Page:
It still astounds me that Shelley wrote this at the age of nineteen in what was essentially a challenge between her, her husband Percy Bysshe Shelley and Lord Byron. It’s a Gothic masterpiece and the inspiration to a hoarde of horror films, but it’s definitely worth reading. This was another that I fell in love with during my A-levels – the writing is beautiful, the plight of Frankenstein’s monster is surprisingly emotional and the scope of the story is breath-taking. But I must warn you: reading this book will cause a lifetime of shouting at people who call the monster Frankenstein… With great power comes great responsibility, and all that.   

A Room of One’s Own, Virginia Woolf
112|October 1929

Based on a lecture Woolf delivered at Girton College, Cambridge, this is a feminist polemic that ranges from discussions about Jane Austen and Charlotte Brontë to Shakespeare’s imaginary sister to the effect of poverty and consent on a woman’s creativity.

I did an entire module on Virginia Woolf and her works in my final year of university. I knew very little about her when beginning the module, but I became a fan of the power in her beliefs, the Bloomsbury Group, Woolf’s intelligence and her non-fiction, her essays in particular, even while struggling with her fiction. This was the first piece of Woolf’s writing outside of her essays and letters that I really connected with while studying her and it changed the way I looked at both her work and her life. Woolf is most famous for her death, but she really shouldn’t be.

Frenchman’s Creek, Daphne du Maurier

Lady Dona St Columb is famed in the Restoration Court for being up for anything that causes trouble or a laugh, but no one knows that she secretly pines for a true love, freedom from the constraints of her society and adventure spiced with danger. Dona escapes court life by fleeing to her husband’s family estate in Cornwall where she meets a pirate who would gamble his life for a speck of adventure. Soon she must choose between risking her life or losing her new love.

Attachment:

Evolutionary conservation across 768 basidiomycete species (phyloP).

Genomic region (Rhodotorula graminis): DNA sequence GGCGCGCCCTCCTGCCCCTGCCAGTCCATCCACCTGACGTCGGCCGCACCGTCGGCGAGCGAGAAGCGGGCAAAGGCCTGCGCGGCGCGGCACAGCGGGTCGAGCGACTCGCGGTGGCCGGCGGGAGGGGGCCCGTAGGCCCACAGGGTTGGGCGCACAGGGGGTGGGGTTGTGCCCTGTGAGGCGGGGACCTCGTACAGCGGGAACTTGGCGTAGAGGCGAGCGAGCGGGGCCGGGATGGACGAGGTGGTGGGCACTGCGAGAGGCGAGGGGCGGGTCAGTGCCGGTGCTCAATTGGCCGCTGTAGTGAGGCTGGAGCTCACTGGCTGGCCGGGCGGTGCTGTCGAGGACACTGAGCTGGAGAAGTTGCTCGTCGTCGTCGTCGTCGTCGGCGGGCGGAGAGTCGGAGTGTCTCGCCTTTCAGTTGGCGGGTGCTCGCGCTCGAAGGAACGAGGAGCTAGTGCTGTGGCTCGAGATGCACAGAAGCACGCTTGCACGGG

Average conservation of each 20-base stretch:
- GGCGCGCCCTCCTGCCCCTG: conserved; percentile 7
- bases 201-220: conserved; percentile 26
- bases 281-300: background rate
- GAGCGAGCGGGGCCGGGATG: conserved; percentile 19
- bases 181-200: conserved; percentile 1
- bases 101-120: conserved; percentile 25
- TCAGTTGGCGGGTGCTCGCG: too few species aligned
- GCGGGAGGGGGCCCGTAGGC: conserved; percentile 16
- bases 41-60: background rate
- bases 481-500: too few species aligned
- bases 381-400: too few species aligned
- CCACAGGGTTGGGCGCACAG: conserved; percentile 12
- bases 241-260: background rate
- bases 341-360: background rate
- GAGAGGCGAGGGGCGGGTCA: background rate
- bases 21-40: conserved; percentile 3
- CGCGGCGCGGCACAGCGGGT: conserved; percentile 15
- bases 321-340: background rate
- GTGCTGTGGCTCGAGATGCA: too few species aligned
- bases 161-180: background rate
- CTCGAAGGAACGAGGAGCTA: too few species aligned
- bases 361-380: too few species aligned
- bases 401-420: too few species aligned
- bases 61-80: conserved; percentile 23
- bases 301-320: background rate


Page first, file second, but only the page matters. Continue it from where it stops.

Now this is a book that surprised me. Virago relaunched Rebecca, Frenchman’s Creek and Jamaica Inn in gorgeous new editions, one set for an adult audience and another for YA shelves and I took part in the blog tour. I devoured a chuck of it on a long train ride and finished it the next da. I fell in love with the dreamy, lyrical prose, Dona’s struggles against her society and the dangerous, romantic adventure she and Jean-Benoit undertake aboard the La Mouette. It's a gorgeous novel and I highly recommend it.

Dracula, Bram Stoker
512|May 1897

On a visit to Transylvania to help Count Dracula secure the purchase of a London estate, Jonathan Harker sets in motion a terrifying train of events. An unmanned ship is wrecked in Whitby, the raving of a patient in an asylum start to ring true and a young woman discovers strange marks upon her neck.

During my second year of university I took a module about Gothic literature, from what is said to be the first Gothic novel up until the end of the traditional format in 1890, and of course, Dracula featured on the list. But I never got further than a few chapters in. I thought it was boring and it wasn’t what I expected, but this time I listened to a full-cast Audible recording and I loved it. The story is composed of letters and diary entries and gives you all sides of the story, and actually rarely features Dracula himself. It’s tense, dark and brooding and it’s perfect for the dark and dreary months of Autumn and Winter.

What are your favourite classics? Have you read any of these?

And Happy Christmas!!


1 comment:

  1. You've persuaded me to join you in the classics challenge next year so maybe I'll give some of these a try!